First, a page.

Monday, November 14, 2011

Using Facebook to Influence Congress

NEW ORLEANS -- The American Medical Association brought Brad Fitch, CEO of the Congressional Management Foundation (CMF), here for a workshop for physician activists on lobbying Congress.Among the numerous interesting tidbits that the data-dripping Fitch dropped was this one:

Sixty-four percent of congressional aides that CMF surveyed say Facebook is an "instant gauge of public opinion on issues they are talking about." When their bosses are undecided on legislation or what to talk about, they are likely to settle on which ones get the most "like's."

Using Facebook as an incoming communication tool to reach Congress? Never thought of that.

Hungry for details, I dug up the CMF's July 201 report, #SocialCongress: Perceptions and Use of Social Media on Capitol Hill. Under the heading "Congressional offices are using social media to help gauge public opinion, augmenting traditional tools used for that purpose," this is what I found:

According to the senior managers (primarily Chiefs of Staff, Deputy Chiefs of Staff and Legislative Directors) and social media managers (staff who identified themselves as having responsibility for their office's social media practices) who responded to our survey, offices have integrated social media into the array of tools they use to understand constituents’ views and opinions. Not surprisingly, these staffers say they rely most on the more tangible and verifiable forms of interaction with constituents, such as attending events in the district or state, receiving personalized messages from constituents, and holding town hall meetings. 
However, it is clear that congressional offices are taking Members’ Facebook friends seriously. Almost two-thirds of the staffers view Facebook as an important source for understanding constituents’ views and opinions. Twitter and YouTube have also clearly gained acceptance on Capitol Hill, with significant percentages of the staffers surveyed  saying these tools are important sources for understanding constituents.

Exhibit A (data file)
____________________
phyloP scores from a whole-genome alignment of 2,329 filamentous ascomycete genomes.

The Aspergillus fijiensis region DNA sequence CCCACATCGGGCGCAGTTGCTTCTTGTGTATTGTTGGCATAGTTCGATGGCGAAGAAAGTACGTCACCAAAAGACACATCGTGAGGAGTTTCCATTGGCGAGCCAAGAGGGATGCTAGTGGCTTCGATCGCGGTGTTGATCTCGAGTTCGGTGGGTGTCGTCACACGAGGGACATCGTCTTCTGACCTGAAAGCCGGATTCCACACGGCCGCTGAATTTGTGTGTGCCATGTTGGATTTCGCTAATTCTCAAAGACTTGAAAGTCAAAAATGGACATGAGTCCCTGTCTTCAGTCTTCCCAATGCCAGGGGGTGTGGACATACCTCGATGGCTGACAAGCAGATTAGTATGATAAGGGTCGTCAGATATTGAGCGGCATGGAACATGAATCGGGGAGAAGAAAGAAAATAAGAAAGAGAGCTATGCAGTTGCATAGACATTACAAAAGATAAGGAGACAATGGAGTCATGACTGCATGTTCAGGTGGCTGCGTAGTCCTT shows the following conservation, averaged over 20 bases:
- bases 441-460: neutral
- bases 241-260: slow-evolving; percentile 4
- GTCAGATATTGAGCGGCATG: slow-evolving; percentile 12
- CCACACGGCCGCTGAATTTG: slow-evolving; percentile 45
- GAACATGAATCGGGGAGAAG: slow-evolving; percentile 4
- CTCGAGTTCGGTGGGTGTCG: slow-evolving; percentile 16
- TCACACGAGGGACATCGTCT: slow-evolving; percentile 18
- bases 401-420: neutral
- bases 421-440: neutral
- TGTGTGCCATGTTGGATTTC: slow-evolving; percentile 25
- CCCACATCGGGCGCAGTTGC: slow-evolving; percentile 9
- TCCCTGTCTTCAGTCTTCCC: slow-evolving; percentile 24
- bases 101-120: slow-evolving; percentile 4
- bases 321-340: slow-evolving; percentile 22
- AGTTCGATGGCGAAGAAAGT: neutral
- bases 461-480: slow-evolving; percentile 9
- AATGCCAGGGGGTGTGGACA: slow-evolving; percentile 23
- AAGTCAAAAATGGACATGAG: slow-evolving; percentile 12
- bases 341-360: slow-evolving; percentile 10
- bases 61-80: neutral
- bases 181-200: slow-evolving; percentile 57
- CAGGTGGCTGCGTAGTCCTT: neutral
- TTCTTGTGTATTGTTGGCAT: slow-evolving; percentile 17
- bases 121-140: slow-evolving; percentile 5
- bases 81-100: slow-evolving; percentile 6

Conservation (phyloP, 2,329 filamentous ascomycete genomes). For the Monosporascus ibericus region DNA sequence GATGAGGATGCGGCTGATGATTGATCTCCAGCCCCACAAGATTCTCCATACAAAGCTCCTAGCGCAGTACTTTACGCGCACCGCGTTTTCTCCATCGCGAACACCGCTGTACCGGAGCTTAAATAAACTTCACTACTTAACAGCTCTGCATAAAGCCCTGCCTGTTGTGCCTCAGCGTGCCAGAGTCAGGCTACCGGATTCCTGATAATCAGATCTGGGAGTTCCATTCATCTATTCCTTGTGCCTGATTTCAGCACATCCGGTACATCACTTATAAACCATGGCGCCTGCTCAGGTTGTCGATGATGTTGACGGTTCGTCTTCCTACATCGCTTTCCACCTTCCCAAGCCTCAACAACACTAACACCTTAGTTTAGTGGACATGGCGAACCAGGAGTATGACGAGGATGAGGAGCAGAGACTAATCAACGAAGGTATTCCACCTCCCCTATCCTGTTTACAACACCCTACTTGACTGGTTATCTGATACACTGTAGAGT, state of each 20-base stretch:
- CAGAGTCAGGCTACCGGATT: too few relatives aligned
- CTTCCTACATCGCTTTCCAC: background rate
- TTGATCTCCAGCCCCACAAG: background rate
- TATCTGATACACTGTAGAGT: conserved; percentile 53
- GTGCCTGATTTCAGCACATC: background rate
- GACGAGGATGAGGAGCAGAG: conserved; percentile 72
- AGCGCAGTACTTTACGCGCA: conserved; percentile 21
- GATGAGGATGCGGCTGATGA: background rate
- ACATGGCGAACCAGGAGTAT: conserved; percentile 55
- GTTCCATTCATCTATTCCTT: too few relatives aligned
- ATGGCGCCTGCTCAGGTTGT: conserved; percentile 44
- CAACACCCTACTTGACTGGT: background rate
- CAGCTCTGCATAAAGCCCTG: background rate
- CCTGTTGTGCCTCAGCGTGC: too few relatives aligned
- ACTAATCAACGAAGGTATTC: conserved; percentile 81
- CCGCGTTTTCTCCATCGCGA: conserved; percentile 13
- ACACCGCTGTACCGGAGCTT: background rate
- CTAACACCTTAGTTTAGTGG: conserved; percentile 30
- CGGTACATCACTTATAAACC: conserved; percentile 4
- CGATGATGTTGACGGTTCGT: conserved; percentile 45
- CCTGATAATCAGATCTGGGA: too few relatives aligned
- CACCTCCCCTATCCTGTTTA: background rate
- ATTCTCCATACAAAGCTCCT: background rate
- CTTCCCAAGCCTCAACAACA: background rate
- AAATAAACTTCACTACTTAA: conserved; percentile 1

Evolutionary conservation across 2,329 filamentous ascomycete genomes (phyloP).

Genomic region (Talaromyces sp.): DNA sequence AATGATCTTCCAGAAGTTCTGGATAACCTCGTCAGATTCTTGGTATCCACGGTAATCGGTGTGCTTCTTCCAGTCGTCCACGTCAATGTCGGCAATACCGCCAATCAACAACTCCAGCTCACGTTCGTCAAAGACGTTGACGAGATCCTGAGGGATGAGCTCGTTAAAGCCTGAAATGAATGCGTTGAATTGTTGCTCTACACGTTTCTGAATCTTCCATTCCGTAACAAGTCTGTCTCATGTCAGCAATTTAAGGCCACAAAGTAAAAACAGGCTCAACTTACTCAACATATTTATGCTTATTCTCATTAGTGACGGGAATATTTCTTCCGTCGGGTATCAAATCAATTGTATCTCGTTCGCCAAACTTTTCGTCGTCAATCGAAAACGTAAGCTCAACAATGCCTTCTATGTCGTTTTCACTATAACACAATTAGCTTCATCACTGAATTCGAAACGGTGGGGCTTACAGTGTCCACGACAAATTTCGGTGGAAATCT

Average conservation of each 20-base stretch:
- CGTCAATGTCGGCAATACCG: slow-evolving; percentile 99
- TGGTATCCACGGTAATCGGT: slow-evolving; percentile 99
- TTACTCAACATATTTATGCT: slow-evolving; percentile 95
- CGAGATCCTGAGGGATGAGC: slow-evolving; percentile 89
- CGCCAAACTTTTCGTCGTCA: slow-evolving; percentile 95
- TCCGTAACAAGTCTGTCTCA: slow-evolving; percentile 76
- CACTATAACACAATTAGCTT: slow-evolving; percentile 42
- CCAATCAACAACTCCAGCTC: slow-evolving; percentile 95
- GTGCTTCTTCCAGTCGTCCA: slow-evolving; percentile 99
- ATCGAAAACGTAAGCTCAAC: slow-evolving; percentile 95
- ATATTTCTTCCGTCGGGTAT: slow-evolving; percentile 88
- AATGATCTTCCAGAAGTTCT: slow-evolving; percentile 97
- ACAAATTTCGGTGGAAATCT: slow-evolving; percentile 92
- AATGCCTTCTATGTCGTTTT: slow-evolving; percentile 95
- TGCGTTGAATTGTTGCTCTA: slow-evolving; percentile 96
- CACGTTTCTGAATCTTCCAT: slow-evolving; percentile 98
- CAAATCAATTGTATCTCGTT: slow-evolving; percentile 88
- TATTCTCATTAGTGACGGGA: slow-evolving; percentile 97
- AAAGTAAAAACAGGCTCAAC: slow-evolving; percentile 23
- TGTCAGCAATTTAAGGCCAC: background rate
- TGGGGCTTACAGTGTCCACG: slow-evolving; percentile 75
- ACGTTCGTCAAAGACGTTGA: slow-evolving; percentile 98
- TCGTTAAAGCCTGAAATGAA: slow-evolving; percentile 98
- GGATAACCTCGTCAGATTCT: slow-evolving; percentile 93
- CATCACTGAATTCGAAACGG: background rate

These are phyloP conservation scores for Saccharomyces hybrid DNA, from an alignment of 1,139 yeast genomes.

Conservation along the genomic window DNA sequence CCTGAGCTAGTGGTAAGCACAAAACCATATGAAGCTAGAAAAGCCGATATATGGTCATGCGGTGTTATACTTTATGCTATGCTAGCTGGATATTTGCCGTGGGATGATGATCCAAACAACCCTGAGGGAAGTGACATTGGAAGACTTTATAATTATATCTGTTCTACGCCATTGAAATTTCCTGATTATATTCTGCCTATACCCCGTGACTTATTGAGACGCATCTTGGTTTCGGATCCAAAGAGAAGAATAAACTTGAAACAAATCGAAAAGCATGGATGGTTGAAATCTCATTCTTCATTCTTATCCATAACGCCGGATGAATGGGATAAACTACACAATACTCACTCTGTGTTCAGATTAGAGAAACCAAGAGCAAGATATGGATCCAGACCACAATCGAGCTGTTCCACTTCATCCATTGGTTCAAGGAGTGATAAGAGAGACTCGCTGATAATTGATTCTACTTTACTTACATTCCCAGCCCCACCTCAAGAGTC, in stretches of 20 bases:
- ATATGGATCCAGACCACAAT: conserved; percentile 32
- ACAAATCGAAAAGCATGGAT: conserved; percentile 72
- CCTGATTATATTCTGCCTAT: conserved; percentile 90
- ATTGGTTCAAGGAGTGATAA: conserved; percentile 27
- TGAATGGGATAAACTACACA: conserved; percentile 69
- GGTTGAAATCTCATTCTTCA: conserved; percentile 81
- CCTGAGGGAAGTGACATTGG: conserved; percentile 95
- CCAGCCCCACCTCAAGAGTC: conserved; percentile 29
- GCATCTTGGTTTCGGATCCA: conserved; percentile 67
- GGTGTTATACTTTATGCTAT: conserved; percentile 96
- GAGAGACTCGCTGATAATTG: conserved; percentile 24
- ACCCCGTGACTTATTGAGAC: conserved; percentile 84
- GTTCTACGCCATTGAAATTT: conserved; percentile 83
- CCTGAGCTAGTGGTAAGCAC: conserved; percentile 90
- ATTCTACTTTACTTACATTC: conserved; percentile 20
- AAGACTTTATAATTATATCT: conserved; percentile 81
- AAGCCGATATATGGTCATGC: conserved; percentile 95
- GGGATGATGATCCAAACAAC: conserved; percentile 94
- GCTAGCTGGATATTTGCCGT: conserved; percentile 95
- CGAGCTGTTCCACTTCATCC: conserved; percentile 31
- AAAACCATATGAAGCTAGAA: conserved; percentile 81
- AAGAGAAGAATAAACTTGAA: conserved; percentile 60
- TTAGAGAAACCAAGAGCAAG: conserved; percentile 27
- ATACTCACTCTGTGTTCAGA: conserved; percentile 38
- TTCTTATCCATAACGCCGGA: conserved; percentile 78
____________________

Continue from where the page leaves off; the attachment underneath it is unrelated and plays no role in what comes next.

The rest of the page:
• Nearly two-thirds (64%) of the senior managers and social media managers surveyed think Facebook is a somewhat or very important tool for understanding constituents’ views and opinions.
  • More than one-third (42%) say Twitter is somewhat or very important for understanding constituents.
  • YouTube is viewed by just over one-third (34%) as somewhat or very important for understanding constituents’ views and opinions.
Facebook recognizes this trend and offers advice for those of us who might want to travel this social media advocacy avenue. In this video, Katie Harbath, Facebook's public policy manager, discusses working with members of Congress and their staff to engage with constituents on the platform.

So where do we find our senators and representatives on Facebook? Surprise -- Facebook has compiled a page at, which the network says "will highlight innovative uses of Facebook by members of Congress, list members' pages and communicate news and information about Facebook and Congress."

The "innovative uses" include Facebook chats with constituents, videos, and polls. The page also includes sub-pages listing all of the congressional Facebook sites, separated into House and Senate. I signed into Facebook as Texas Medical Association and liked both Texas senators and all the Lone Star State representatives I could find.

Now I just have to come up with a strategy to use this new tool to get TMA-member physicians to engage Capitol Hill on Facebook to build momentum for Congress to fix Medicare's broken physician payment formula.

Here are a few more links of interest:

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